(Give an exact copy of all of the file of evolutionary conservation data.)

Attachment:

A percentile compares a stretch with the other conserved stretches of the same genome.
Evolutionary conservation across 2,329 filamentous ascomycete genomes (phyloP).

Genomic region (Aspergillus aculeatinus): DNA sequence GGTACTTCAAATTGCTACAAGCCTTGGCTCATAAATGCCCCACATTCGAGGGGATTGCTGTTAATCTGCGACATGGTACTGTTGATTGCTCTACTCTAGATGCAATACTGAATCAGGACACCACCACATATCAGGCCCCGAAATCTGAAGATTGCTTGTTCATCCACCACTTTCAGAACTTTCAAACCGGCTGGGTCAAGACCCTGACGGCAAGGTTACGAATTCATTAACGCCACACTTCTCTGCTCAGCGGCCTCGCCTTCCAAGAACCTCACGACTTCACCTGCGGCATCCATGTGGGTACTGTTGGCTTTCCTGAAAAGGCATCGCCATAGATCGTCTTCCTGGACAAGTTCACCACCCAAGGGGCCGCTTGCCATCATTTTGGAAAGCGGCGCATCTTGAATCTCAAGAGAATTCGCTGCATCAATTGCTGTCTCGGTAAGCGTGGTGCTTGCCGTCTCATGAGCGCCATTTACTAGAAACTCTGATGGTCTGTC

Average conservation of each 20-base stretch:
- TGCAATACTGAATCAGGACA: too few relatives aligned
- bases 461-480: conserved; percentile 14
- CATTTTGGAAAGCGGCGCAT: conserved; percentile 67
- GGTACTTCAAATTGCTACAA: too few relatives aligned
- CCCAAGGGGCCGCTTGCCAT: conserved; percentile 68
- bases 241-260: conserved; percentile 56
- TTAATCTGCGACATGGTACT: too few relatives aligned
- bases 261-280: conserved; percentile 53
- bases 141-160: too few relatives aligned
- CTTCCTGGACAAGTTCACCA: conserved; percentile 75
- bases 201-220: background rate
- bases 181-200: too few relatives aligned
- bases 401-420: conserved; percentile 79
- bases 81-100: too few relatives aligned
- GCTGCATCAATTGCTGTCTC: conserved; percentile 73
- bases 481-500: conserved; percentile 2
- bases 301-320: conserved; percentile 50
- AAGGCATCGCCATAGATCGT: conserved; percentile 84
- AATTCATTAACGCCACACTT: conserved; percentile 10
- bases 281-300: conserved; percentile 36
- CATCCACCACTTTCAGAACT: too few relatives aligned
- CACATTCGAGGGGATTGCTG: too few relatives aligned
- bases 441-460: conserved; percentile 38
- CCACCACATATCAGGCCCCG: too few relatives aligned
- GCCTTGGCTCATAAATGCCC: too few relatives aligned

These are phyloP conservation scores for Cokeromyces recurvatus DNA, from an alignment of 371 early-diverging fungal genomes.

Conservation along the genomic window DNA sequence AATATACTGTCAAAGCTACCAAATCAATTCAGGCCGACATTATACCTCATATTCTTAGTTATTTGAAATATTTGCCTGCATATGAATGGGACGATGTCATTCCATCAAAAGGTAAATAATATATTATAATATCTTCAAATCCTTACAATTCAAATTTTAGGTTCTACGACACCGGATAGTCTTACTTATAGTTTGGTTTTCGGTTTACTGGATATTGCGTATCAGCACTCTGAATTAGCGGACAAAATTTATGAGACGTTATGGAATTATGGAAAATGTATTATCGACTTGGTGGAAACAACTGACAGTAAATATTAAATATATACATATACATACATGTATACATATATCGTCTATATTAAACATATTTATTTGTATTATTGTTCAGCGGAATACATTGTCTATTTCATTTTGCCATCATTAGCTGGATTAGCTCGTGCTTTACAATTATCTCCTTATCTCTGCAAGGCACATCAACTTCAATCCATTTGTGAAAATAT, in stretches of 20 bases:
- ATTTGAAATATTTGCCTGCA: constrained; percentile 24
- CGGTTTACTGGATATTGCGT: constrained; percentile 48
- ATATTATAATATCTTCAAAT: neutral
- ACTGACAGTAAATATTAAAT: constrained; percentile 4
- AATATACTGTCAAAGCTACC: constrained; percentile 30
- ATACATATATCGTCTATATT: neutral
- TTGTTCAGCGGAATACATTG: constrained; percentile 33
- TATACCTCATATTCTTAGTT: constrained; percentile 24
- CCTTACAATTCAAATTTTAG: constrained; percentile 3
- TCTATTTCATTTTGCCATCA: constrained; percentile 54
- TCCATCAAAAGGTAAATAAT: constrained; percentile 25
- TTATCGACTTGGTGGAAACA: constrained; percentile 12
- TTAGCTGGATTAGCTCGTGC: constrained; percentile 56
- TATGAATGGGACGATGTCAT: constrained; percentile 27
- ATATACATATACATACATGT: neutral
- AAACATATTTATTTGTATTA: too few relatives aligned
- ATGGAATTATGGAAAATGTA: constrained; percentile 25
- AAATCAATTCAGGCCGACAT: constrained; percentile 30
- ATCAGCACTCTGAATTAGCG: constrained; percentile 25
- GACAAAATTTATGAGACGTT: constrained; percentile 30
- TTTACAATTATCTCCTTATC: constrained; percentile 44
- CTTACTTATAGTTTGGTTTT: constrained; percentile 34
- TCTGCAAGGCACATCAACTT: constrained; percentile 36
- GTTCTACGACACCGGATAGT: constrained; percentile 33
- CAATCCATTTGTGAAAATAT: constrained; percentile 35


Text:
A percentile compares a stretch with the other conserved stretches of the same genome.
Evolutionary conservation across 2,329 filamentous ascomycete genomes (phyloP).

Genomic region (Aspergillus aculeatinus): DNA sequence GGTACTTCAAATTGCTACAAGCCTTGGCTCATAAATGCCCCACATTCGAGGGGATTGCTGTTAATCTGCGACATGGTACTGTTGATTGCTCTACTCTAGATGCAATACTGAATCAGGACACCACCACATATCAGGCCCCGAAATCTGAAGATTGCTTGTTCATCCACCACTTTCAGAACTTTCAAACCGGCTGGGTCAAGACCCTGACGGCAAGGTTACGAATTCATTAACGCCACACTTCTCTGCTCAGCGGCCTCGCCTTCCAAGAACCTCACGACTTCACCTGCGGCATCCATGTGGGTACTGTTGGCTTTCCTGAAAAGGCATCGCCATAGATCGTCTTCCTGGACAAGTTCACCACCCAAGGGGCCGCTTGCCATCATTTTGGAAAGCGGCGCATCTTGAATCTCAAGAGAATTCGCTGCATCAATTGCTGTCTCGGTAAGCGTGGTGCTTGCCGTCTCATGAGCGCCATTTACTAGAAACTCTGATGGTCTGTC

Average conservation of each 20-base stretch:
- TGCAATACTGAATCAGGACA: too few relatives aligned
- bases 461-480: conserved; percentile 14
- CATTTTGGAAAGCGGCGCAT: conserved; percentile 67
- GGTACTTCAAATTGCTACAA: too few relatives aligned
- CCCAAGGGGCCGCTTGCCAT: conserved; percentile 68
- bases 241-260: conserved; percentile 56
- TTAATCTGCGACATGGTACT: too few relatives aligned
- bases 261-280: conserved; percentile 53
- bases 141-160: too few relatives aligned
- CTTCCTGGACAAGTTCACCA: conserved; percentile 75
- bases 201-220: background rate
- bases 181-200: too few relatives aligned
- bases 401-420: conserved; percentile 79
- bases 81-100: too few relatives aligned
- GCTGCATCAATTGCTGTCTC: conserved; percentile 73
- bases 481-500: conserved; percentile 2
- bases 301-320: conserved; percentile 50
- AAGGCATCGCCATAGATCGT: conserved; percentile 84
- AATTCATTAACGCCACACTT: conserved; percentile 10
- bases 281-300: conserved; percentile 36
- CATCCACCACTTTCAGAACT: too few relatives aligned
- CACATTCGAGGGGATTGCTG: too few relatives aligned
- bases 441-460: conserved; percentile 38
- CCACCACATATCAGGCCCCG: too few relatives aligned
- GCCTTGGCTCATAAATGCCC: too few relatives aligned

These are phyloP conservation scores for Cokeromyces recurvatus DNA, from an alignment of 371 early-diverging fungal genomes.

Conservation along the genomic window DNA sequence AATATACTGTCAAAGCTACCAAATCAATTCAGGCCGACATTATACCTCATATTCTTAGTTATTTGAAATATTTGCCTGCATATGAATGGGACGATGTCATTCCATCAAAAGGTAAATAATATATTATAATATCTTCAAATCCTTACAATTCAAATTTTAGGTTCTACGACACCGGATAGTCTTACTTATAGTTTGGTTTTCGGTTTACTGGATATTGCGTATCAGCACTCTGAATTAGCGGACAAAATTTATGAGACGTTATGGAATTATGGAAAATGTATTATCGACTTGGTGGAAACAACTGACAGTAAATATTAAATATATACATATACATACATGTATACATATATCGTCTATATTAAACATATTTATTTGTATTATTGTTCAGCGGAATACATTGTCTATTTCATTTTGCCATCATTAGCTGGATTAGCTCGTGCTTTACAATTATCTCCTTATCTCTGCAAGGCACATCAACTTCAATCCATTTGTGAAAATAT, in stretches of 20 bases:
- ATTTGAAATATTTGCCTGCA: constrained; percentile 24
- CGGTTTACTGGATATTGCGT: constrained; percentile 48
- ATATTATAATATCTTCAAAT: neutral
- ACTGACAGTAAATATTAAAT: constrained; percentile 4
- AATATACTGTCAAAGCTACC: constrained; percentile 30
- ATACATATATCGTCTATATT: neutral
- TTGTTCAGCGGAATACATTG: constrained; percentile 33
- TATACCTCATATTCTTAGTT: constrained; percentile 24
- CCTTACAATTCAAATTTTAG: constrained; percentile 3
- TCTATTTCATTTTGCCATCA: constrained; percentile 54
- TCCATCAAAAGGTAAATAAT: constrained; percentile 25
- TTATCGACTTGGTGGAAACA: constrained; percentile 12
- TTAGCTGGATTAGCTCGTGC: constrained; percentile 56
- TATGAATGGGACGATGTCAT: constrained; percentile 27
- ATATACATATACATACATGT: neutral
- AAACATATTTATTTGTATTA: too few relatives aligned
- ATGGAATTATGGAAAATGTA: constrained; percentile 25
- AAATCAATTCAGGCCGACAT: constrained; percentile 30
- ATCAGCACTCTGAATTAGCG: constrained; percentile 25
- GACAAAATTTATGAGACGTT: constrained; percentile 30
- TTTACAATTATCTCCTTATC: constrained; percentile 44
- CTTACTTATAGTTTGGTTTT: constrained; percentile 34
- TCTGCAAGGCACATCAACTT: constrained; percentile 36
- GTTCTACGACACCGGATAGT: constrained; percentile 33
- CAATCCATTTGTGAAAATAT: constrained; percentile 35